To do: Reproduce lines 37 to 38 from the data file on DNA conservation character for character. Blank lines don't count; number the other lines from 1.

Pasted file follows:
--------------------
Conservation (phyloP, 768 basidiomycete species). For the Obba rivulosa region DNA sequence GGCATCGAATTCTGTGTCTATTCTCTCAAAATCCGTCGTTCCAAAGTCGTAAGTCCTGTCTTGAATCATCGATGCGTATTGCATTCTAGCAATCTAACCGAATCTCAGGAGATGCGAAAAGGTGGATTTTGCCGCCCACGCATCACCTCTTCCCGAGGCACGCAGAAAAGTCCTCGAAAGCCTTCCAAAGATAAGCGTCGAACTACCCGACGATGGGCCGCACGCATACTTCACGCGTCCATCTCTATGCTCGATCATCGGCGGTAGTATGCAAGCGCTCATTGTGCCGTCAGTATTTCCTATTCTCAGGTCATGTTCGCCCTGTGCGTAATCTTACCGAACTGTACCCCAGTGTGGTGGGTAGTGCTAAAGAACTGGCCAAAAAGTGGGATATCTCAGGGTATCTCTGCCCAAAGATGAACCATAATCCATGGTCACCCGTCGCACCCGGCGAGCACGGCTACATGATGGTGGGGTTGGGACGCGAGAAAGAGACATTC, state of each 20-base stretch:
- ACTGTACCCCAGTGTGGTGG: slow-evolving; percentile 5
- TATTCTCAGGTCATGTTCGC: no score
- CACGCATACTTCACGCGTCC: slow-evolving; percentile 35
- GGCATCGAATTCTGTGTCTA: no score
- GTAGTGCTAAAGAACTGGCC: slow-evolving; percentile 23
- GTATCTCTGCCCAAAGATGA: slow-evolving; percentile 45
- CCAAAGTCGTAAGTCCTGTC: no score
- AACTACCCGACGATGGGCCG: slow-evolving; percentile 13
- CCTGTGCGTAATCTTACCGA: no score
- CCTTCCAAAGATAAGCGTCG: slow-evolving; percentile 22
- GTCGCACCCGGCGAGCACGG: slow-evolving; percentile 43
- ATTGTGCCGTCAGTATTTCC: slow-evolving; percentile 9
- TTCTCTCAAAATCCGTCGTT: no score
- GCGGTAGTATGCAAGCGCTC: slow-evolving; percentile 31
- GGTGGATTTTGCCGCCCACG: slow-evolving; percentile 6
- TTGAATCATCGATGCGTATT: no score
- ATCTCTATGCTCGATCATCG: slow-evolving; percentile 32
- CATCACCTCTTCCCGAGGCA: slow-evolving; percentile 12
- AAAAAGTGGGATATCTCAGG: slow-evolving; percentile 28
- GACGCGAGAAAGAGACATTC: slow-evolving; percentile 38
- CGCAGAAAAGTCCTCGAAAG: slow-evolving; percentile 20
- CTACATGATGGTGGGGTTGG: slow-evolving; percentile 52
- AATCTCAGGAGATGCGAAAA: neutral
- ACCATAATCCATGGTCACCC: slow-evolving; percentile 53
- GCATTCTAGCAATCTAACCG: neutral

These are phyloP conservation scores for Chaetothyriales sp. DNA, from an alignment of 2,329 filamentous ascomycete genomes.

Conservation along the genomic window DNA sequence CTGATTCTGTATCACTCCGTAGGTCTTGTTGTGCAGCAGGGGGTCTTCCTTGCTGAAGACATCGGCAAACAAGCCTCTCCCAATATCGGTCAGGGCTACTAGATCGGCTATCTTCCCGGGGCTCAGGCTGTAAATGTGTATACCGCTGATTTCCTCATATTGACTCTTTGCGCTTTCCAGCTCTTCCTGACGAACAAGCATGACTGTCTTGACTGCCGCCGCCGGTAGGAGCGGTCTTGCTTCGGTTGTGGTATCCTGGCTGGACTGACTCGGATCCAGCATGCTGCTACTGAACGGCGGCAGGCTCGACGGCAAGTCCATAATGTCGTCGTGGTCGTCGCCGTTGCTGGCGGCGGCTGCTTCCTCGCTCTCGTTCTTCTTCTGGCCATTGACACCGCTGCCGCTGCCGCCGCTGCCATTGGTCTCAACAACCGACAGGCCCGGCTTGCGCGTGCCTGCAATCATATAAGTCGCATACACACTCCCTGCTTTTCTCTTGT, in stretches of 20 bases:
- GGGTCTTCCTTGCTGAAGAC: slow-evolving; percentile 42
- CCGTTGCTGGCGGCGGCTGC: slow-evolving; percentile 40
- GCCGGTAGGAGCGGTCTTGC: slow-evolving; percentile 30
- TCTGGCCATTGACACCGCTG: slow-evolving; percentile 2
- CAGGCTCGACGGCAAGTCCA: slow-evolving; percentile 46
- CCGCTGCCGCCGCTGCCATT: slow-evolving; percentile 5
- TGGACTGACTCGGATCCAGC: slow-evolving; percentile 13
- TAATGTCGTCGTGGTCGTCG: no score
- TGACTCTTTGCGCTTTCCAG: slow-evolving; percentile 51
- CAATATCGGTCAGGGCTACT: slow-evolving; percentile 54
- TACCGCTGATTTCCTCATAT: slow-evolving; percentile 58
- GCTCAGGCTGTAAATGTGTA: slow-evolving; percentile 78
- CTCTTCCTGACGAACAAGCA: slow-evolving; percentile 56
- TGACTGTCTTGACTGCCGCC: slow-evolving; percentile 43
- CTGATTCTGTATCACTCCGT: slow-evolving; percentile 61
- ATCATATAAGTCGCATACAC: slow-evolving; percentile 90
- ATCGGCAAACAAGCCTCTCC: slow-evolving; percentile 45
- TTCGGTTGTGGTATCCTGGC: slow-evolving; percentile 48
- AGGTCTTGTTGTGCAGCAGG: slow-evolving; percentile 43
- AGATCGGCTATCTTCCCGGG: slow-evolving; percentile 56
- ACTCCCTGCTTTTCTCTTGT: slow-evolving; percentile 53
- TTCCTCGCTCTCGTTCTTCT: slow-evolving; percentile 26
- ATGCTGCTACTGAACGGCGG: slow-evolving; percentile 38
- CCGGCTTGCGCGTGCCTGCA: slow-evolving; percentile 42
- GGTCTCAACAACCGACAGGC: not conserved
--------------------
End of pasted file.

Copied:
- TGACTCTTTGCGCTTTCCAG: slow-evolving; percentile 51
- CAATATCGGTCAGGGCTACT: slow-evolving; percentile 54